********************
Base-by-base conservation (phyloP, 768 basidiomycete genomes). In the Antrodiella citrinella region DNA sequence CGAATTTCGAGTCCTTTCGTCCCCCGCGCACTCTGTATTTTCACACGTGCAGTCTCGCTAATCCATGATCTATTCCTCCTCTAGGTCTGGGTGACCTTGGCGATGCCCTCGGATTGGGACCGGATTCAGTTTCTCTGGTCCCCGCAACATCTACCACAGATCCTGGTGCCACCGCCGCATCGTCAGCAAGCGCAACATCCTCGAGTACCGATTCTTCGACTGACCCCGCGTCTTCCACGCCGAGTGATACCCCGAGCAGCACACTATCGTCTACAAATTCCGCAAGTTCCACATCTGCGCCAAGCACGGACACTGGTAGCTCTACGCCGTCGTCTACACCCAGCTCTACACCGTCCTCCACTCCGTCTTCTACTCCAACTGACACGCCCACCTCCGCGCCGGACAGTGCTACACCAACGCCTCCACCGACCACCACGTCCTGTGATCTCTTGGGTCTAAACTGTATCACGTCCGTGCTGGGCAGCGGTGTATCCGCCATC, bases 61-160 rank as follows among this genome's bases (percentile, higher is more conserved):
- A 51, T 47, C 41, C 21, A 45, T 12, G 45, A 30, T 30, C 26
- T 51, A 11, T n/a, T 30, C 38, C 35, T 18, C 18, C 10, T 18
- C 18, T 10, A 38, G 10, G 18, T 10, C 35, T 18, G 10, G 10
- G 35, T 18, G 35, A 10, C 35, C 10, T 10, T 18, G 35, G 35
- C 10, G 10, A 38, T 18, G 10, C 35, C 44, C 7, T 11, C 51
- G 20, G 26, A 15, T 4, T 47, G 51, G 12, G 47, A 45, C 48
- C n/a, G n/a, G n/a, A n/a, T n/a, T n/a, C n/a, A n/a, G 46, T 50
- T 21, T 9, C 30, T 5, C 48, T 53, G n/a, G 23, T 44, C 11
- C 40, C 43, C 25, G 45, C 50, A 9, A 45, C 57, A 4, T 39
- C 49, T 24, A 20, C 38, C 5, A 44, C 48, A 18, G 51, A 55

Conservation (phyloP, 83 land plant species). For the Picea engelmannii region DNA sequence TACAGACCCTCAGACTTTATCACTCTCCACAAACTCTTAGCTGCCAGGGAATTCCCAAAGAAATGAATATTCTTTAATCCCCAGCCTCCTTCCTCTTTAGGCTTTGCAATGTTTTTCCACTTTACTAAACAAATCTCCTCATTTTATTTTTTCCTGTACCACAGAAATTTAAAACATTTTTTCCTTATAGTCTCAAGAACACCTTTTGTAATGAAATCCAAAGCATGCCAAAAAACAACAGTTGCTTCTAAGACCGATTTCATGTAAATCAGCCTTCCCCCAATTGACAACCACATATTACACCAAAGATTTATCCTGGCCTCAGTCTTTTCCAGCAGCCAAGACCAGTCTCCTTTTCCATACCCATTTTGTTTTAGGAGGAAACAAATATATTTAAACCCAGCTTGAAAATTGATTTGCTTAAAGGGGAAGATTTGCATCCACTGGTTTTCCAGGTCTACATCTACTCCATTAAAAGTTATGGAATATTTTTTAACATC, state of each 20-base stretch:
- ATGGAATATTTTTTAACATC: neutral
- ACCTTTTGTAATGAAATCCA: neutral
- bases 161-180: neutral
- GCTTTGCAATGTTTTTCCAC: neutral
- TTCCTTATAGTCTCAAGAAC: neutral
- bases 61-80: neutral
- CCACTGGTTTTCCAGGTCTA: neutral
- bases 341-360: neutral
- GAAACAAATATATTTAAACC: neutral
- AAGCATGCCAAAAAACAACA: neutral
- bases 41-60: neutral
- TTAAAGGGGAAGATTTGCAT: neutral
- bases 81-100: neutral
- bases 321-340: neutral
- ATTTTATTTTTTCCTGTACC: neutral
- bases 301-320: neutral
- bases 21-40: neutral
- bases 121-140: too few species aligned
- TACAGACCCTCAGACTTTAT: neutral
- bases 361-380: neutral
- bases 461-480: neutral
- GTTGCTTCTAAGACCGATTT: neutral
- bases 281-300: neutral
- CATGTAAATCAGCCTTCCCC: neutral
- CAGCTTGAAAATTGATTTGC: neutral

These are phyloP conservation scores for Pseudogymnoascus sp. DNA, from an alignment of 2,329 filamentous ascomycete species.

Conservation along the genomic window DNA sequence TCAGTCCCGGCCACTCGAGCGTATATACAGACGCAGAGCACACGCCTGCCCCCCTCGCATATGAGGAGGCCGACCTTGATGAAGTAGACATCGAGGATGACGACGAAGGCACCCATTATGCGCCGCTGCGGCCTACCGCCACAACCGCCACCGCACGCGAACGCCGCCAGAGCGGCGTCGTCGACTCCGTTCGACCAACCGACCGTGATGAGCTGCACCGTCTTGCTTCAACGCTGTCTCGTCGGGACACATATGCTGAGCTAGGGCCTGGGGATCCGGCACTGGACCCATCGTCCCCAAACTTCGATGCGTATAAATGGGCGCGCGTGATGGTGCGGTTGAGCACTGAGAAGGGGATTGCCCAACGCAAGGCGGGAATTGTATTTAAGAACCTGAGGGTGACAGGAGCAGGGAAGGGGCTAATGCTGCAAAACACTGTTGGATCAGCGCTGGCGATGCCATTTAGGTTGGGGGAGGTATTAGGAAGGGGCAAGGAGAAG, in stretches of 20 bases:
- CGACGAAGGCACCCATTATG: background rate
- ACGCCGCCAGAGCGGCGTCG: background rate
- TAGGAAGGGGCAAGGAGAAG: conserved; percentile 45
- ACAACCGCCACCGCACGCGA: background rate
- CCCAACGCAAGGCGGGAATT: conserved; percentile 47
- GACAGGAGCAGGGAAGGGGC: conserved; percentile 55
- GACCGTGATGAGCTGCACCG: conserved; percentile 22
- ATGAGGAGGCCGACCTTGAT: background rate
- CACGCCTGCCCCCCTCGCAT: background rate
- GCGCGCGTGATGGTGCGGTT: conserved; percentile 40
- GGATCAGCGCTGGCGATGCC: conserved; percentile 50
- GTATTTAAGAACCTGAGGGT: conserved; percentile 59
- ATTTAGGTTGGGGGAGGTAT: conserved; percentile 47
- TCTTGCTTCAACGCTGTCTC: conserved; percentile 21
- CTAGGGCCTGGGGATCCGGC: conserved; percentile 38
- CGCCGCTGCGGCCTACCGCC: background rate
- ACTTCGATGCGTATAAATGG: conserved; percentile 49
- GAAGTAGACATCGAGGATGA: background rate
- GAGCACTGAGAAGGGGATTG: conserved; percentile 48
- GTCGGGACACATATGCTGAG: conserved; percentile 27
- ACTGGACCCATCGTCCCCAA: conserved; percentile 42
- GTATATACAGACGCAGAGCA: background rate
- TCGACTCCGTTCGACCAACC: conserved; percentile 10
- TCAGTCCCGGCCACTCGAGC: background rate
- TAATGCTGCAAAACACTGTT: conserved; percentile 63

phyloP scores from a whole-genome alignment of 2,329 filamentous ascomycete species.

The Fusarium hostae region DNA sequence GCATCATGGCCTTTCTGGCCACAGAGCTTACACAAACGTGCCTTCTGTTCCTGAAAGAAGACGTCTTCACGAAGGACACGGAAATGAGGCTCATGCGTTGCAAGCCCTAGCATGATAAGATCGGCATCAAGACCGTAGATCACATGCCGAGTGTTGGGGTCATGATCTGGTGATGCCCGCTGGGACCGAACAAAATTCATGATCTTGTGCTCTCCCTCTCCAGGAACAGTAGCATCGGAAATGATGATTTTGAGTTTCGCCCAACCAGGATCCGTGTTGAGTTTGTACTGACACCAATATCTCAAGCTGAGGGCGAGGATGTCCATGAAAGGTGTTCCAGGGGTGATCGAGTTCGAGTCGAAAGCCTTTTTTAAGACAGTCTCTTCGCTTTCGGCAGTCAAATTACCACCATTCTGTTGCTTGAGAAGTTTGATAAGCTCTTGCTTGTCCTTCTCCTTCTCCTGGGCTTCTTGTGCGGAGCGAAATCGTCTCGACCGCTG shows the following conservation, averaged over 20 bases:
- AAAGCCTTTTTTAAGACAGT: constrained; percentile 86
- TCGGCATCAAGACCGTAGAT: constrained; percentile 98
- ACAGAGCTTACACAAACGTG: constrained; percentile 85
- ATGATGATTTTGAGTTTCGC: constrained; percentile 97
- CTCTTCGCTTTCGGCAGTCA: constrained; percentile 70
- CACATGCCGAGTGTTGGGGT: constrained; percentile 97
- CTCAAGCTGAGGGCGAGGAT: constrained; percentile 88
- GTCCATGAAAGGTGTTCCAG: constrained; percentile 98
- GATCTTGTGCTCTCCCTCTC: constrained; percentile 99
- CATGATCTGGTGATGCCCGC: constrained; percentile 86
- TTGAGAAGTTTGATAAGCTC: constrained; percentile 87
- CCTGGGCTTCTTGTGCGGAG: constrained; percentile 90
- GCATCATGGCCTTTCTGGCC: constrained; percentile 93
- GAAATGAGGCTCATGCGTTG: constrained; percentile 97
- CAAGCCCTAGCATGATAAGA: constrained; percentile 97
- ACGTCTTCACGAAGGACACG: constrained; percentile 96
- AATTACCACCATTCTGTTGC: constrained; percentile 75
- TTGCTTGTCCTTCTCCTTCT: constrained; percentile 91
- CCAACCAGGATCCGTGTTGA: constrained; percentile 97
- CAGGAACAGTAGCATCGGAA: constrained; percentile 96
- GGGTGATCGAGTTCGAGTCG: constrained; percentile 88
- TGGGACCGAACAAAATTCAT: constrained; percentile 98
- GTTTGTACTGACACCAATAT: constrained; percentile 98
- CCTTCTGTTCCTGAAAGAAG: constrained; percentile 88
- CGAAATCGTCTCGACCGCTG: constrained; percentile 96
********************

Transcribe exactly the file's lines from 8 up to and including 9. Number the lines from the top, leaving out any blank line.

- C n/a, G n/a, G n/a, A n/a, T n/a, T n/a, C n/a, A n/a, G 46, T 50
- T 21, T 9, C 30, T 5, C 48, T 53, G n/a, G 23, T 44, C 11